The Heartbreaking Reason Michael Jordan Decided to Pursue a Career in Baseball in 1994
Michael Jordan's career in basketball is the stuff of legend — as the docuseries The Last Dance shows — but did you know he spent a season playing baseball, too? Jordan's brief stint on the baseball diamond may seem like an unexpected detour, but in fact, it was a special tribute to his father, who died suddenly in 1993.
According to a Sports Illustrated retrospective, Jordan said he was "pursuing a dream of his late father, who always envisioned his son as a big leaguer." In August 1993, his father James Jordan's vehicle was found in North Carolina, and an investigation launched, since no one had heard from James since he traveled to Wilmington, NC, for a funeral. Authorities soon concluded that he had been shot and killed in a botched robbery, according to the Chicago Tribune. The Washington Post reported that his body was found in a swamp in South Carolina nearly two weeks after he was attacked on the side of the highway, but it was so badly decomposed that it wasn't immediately identified.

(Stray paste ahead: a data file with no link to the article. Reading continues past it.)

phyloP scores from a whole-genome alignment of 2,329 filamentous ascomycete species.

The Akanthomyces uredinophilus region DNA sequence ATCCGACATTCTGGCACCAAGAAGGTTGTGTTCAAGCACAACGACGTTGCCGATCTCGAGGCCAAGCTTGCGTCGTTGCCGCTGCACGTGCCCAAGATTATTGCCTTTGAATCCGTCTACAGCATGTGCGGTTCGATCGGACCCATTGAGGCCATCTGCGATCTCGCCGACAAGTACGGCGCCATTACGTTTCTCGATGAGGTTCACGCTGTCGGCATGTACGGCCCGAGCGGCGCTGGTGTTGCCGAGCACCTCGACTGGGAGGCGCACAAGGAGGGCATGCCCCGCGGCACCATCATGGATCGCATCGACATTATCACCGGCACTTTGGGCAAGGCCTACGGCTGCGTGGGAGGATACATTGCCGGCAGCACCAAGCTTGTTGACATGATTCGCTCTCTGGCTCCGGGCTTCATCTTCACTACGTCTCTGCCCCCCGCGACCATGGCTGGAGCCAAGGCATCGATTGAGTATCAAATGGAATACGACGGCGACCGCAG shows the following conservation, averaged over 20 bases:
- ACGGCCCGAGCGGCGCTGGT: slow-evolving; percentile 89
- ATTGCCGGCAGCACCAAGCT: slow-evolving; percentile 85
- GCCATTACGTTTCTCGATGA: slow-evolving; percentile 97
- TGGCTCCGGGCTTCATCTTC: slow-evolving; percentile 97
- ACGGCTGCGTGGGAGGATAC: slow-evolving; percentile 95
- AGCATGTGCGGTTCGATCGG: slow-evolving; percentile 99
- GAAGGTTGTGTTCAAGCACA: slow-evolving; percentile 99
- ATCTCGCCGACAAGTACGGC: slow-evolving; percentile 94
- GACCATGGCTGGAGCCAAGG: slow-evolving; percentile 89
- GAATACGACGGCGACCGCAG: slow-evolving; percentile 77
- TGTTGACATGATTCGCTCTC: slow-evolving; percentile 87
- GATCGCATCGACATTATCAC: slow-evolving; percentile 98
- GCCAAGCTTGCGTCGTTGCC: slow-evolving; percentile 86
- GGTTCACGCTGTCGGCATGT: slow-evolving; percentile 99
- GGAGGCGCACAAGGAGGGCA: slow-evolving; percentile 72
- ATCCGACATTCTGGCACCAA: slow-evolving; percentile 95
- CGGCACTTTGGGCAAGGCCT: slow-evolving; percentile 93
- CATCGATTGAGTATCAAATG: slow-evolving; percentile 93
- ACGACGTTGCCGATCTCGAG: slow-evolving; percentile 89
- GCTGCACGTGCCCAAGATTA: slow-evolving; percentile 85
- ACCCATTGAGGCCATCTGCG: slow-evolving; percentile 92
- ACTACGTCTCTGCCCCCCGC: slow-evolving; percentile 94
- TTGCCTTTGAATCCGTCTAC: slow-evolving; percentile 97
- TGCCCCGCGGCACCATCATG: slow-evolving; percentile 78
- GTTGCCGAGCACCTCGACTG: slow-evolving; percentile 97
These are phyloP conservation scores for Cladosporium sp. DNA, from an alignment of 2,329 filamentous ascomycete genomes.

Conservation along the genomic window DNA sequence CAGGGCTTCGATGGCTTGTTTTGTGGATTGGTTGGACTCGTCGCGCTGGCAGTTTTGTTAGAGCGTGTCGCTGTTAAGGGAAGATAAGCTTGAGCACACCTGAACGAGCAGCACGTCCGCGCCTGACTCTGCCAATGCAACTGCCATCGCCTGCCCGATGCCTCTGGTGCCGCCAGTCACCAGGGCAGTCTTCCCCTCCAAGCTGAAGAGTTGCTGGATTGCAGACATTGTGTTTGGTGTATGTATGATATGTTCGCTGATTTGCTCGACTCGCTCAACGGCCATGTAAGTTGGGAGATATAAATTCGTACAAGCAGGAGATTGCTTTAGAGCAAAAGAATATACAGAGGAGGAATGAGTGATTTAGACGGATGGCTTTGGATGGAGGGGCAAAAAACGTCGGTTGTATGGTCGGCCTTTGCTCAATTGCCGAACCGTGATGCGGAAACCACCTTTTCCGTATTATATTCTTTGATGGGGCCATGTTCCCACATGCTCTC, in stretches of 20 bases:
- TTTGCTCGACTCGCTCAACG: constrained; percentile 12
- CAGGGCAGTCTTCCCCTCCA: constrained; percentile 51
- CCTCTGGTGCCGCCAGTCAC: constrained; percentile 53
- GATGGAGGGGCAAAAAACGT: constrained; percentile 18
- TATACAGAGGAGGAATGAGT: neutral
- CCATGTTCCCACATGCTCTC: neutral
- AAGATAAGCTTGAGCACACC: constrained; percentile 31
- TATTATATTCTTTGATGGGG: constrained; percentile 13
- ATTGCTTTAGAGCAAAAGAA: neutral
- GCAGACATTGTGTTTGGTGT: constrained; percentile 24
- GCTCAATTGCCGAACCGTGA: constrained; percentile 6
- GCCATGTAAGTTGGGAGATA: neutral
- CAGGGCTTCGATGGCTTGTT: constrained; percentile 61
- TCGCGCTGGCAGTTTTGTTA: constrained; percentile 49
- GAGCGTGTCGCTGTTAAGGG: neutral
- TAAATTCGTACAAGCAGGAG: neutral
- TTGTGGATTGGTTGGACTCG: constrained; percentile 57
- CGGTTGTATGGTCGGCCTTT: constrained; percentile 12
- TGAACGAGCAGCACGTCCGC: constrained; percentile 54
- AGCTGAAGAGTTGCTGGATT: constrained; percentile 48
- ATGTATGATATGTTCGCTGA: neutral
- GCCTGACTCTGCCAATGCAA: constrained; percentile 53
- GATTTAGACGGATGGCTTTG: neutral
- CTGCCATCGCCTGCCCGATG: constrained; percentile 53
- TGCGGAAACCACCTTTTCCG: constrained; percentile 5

Jordan retired from the NBA two months later, sending shock waves through the sports world. He surprised fans again in February 1994, when he announced he had signed as a minor league baseball player with the Chicago White Sox, joining the Class AA team the Birmingham Barons. "It began as my father's idea," Jordan told The New York Times. "We had seen Bo Jackson and Deion Sanders try two sports and my father had said that he felt I could have made it in baseball, too. He said, 'You've got the skills.' He thought I had proved everything I could in basketball, and that I might want to give baseball a shot. I told him, 'No, I haven't done everything. I haven't won a championship.' Then I won it, and we talked about baseball on occasion, and then we won two more championships. And then he was killed."
At the age of 31, Jordan was a rookie right-fielder going up against younger prospects who had dedicated themselves to baseball from the start. He batted a mediocre .202, but according to Sports Illustrated, he was one of only six Class AA players with at least 50 RBIs and 30 steals. Jordan only played one season of baseball, however, returning to basketball in March 1995.